Venice Biennale, UK pavilion presents The Garden of Privatised Delights

Venice, Italy,

Biennale di Venezia,

Exhibition, Venice Biennale,

"How will we live together" â' the theme of the 17th International Architecture Exhibition, La Biennale di Venezia â' inspired the curators of the British pavilion, Manijeh Verghese and Madeleine Kessler, to create The Garden of Privatised Delights. The exhibition explores the privatisation of public space in the UK today, while considering the role that design and architecture can play in supporting a more inclusive future.

  1. Blog
  2. Events
  3. Venice Biennale, UK pavilion presents The Garden of Privatised Delights

Venice Biennale, UK pavilion presents The Garden of Privatised Delights
We continue our tour of the pavilions of the 17th International Architecture Exhibition, La Biennale di Venezia. The British Pavilion, located in the Giardini della Biennale, decided to explore the very current issue of public spaces which, as we have recently discovered, are fundamental for our psychophysical well-being. “The global pandemic has highlighted the importance of accessible public spaces and made the need to address issues of inequality even more critical. The Garden of Privatised Delights proposes proactive ways in which we can work together towards a more equitable society.” â' explain the curators of the exhibition.
Working with five teams of architects, designers and researchers, curators Manijeh Verghese and Madeleine Kessler of Unscene Architecture are exploring and proposing new ideas for the ownership of and access to privatised public space in the UK. An exhibition created taking inspiration from the complex triptych by Dutch artist Hieronymus Bosch, The Garden of Earthly Delights. As Bosch explored the Earthâ's "middle ground", between the extremes of Heaven and Hell, the curators of the exhibition suggest that privatised public space also lies between two extremes: the utopia of common land, before the Enclosures Act of the 18th century, and the modern dystopia of total privatisation.
To illustrate their point, the rooms of the British Pavilion have been transformed into seven privatised public spaces, which visitors can explore as an inclusive and immersive experience: Publicani (The Decorators), Ministry of Collective Data (Built Works), High Street of Exchanges (Studio Polpo), Ministry of Common Land (Public Works), Play With(out) Grounds (vPPR) and Garden of Delights (Unscene Architecture). The youth centre, the high street and the local pub are allowed to sit alongside the traditionally inaccessible private garden square. How can these environments be reprogrammed and revitalised? The ideas range from a bottom-up approach to conversations around property, land and facial recognition data, to issues concerning the most basic of public services, namely the public toilet, built in the pavilionâ's basement.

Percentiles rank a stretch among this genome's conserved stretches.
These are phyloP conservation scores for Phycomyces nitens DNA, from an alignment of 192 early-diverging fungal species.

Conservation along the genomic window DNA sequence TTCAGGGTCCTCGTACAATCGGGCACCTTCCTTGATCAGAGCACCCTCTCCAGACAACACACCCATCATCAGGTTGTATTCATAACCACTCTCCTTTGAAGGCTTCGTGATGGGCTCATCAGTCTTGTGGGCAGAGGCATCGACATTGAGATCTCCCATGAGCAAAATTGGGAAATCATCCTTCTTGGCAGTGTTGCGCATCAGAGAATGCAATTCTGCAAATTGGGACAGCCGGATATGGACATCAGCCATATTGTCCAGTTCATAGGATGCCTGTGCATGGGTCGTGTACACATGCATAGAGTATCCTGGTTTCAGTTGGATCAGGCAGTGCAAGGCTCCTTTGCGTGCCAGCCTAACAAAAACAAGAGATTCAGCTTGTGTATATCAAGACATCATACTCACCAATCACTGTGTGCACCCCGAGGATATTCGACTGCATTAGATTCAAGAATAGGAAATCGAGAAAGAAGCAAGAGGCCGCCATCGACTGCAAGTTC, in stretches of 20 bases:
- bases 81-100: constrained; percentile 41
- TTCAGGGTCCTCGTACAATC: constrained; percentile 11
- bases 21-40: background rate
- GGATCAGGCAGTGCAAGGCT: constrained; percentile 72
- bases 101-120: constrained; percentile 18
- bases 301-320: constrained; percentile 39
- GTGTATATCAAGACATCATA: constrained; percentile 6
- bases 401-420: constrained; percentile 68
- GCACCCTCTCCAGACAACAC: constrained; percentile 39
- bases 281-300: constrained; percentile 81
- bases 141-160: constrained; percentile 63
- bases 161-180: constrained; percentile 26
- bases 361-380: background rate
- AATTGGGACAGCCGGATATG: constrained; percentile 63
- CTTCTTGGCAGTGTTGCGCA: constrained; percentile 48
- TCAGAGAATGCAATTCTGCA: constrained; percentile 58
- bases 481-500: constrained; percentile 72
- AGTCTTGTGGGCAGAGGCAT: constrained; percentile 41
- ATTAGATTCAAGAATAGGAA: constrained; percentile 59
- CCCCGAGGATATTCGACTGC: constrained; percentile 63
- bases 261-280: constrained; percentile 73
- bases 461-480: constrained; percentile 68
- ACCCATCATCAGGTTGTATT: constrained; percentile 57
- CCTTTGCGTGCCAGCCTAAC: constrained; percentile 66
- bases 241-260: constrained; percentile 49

Of the seven installations, we particularly liked Play with(out) Grounds, the room designed by the vPPR architectural firm and centred on a group of the population often ignored in the design of public spaces, namely teenagers. How can we create new spaces in the city that teenagers can occupy and use on their own terms? Because we must remember, being a teenager marks a special moment in life: you are too old for playgrounds, but in many cases you donâ't yet have the money to sit in a coffee shop and you are also too young to go to the pub. The Play with(out) Grounds installation makes reference to both a childrenâ's playground and the world of adults depicted in Hieronymus Boschâ's famous triptych. The structure in the room is used as a frame for a soundscape made of audio interviews with young people from different backgrounds, allowing the teenagers' ignored voices to be heard. Alluding to the public life contradictions often faced by this â'middleâ' age group, the installation allows for interpretation and appropriation in its use, while asking if we can change the way adolescents are able to experience public space.
All the installations within the British Pavilion are designed as simulated spaces. The Garden of Privatised Delights aims to generate a much broader conversation around privatised public space and on how increased inclusivity and an open-approach around its design process can help to positively reframe the vital role public spaces play in towns and cities across the UK and beyond.

Christiane Bürklein

This year’s British Council commission for the British Pavilion, The Garden of Privatised Delights, is at the Biennale Architettura, Venice from 22 May-21 Nov 2021
Commissioner: Sevra Davis, Director of Architecture, Design and Fashion at the British Council
Curators: Manijeh Verghese, Madeleine Kessler, Unscene Architecture 
Exhibitors: Unscene Architecture, The Decorators, Built Works, Studio Polpo, Public Works, vPPR
Location: Giardini della Biennale, Venice
Images: Cristiano Corte (c) British Pavilion
Official website: https://venicebiennale.britishcouncil.org/